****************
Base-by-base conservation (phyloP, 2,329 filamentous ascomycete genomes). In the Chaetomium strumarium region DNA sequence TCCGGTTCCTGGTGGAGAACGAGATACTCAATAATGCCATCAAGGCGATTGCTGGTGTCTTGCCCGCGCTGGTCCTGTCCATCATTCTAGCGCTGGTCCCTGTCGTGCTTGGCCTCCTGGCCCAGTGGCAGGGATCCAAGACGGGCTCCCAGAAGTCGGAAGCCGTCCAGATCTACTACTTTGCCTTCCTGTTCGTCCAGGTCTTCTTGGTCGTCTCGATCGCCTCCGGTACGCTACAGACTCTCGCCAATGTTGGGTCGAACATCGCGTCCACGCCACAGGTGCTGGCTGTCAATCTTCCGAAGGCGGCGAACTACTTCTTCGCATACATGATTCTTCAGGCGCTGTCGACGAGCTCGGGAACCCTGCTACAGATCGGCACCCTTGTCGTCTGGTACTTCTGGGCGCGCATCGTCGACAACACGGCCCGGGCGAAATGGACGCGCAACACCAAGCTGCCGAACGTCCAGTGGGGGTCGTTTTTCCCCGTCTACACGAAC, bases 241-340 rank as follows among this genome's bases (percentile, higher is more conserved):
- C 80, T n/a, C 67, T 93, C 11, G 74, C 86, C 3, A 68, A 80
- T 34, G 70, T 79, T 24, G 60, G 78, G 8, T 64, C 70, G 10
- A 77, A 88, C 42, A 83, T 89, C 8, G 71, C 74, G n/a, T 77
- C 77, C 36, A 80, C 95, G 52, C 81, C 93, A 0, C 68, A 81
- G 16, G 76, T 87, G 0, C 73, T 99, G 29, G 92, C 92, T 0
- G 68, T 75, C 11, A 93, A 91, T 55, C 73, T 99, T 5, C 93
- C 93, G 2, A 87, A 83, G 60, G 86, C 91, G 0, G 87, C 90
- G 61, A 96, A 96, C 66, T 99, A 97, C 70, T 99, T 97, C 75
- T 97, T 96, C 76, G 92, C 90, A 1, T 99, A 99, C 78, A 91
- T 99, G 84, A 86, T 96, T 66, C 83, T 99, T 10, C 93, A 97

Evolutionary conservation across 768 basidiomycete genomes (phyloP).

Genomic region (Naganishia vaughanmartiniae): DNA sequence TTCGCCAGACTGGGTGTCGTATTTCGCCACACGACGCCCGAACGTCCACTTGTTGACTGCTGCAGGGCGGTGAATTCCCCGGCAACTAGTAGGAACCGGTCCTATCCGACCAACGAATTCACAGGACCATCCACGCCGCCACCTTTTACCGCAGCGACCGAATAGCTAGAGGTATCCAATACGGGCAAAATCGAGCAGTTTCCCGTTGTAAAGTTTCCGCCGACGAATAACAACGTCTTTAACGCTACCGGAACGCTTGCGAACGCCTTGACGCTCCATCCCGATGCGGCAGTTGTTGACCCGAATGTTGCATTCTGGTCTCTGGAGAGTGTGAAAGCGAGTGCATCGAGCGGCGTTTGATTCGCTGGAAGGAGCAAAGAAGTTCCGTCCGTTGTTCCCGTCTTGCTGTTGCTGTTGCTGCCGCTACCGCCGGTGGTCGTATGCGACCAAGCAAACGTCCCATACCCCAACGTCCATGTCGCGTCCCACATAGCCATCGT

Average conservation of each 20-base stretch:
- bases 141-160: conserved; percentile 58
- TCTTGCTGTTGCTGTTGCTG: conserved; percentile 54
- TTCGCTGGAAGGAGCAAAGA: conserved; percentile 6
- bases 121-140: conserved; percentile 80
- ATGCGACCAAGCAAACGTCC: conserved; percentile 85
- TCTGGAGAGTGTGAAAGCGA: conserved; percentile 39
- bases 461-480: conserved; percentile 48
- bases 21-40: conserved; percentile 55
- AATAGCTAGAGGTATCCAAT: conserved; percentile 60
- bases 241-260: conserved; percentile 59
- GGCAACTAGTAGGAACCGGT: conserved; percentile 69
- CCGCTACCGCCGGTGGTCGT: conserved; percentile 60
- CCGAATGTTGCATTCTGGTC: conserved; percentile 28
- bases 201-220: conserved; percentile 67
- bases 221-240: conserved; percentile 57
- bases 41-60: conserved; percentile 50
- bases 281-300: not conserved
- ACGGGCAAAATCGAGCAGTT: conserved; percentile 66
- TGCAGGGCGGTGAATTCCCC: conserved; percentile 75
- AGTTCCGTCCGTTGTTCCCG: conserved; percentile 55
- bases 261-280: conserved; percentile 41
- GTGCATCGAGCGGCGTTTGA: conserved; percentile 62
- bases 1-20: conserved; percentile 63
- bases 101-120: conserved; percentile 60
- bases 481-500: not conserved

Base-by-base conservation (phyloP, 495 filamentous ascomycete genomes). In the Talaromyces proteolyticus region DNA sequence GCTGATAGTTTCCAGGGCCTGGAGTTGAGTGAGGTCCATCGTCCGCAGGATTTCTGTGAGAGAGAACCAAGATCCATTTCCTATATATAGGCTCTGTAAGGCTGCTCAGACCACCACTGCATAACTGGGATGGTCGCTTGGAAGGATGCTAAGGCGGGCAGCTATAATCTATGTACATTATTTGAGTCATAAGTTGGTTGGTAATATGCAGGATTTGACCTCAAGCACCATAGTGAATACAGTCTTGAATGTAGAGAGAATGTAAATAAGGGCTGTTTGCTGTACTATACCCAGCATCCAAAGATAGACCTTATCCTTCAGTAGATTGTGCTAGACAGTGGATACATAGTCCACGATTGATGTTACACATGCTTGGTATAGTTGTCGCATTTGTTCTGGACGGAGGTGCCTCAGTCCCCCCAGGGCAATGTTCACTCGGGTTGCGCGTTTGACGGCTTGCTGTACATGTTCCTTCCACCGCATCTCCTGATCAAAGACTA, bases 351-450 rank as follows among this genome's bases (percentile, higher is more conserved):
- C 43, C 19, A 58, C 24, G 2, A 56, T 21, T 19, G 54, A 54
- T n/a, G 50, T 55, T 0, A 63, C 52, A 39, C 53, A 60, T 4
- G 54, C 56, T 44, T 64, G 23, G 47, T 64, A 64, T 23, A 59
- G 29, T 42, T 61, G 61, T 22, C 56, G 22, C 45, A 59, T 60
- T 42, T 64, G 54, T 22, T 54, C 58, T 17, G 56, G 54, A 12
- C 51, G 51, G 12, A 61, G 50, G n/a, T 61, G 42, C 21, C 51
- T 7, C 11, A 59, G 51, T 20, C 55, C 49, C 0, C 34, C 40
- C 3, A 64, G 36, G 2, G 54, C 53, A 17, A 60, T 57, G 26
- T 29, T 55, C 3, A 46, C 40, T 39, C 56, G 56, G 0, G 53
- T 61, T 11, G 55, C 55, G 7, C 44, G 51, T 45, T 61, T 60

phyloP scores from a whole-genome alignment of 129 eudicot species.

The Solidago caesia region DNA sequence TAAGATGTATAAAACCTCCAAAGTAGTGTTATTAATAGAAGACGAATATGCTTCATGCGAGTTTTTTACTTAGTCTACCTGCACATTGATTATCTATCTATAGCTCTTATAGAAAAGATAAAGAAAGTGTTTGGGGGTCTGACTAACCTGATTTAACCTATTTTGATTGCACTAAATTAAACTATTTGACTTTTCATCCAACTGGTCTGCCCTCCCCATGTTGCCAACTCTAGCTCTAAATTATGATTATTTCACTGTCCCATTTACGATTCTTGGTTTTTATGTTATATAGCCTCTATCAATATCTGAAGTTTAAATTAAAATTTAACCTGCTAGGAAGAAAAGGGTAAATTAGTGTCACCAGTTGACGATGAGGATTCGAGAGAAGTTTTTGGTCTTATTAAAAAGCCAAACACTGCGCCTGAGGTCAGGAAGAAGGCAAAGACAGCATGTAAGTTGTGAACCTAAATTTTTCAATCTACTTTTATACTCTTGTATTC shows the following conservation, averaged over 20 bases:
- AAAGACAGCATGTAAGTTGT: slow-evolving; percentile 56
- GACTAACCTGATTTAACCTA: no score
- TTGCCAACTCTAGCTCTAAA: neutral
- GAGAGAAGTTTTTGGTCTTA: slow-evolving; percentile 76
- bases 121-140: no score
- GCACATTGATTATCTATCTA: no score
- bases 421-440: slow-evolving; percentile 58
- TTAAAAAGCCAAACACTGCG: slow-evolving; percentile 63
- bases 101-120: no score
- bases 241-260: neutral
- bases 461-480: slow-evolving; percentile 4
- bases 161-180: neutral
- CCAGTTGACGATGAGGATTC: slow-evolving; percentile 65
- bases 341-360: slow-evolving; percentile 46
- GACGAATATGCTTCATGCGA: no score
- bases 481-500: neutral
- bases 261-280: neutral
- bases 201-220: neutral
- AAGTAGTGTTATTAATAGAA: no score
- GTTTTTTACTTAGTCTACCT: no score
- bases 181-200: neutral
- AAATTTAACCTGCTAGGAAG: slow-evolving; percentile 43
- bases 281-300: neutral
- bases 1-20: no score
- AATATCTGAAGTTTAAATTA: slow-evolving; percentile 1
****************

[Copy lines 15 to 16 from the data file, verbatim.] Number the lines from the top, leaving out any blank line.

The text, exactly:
- bases 141-160: conserved; percentile 58
- TCTTGCTGTTGCTGTTGCTG: conserved; percentile 54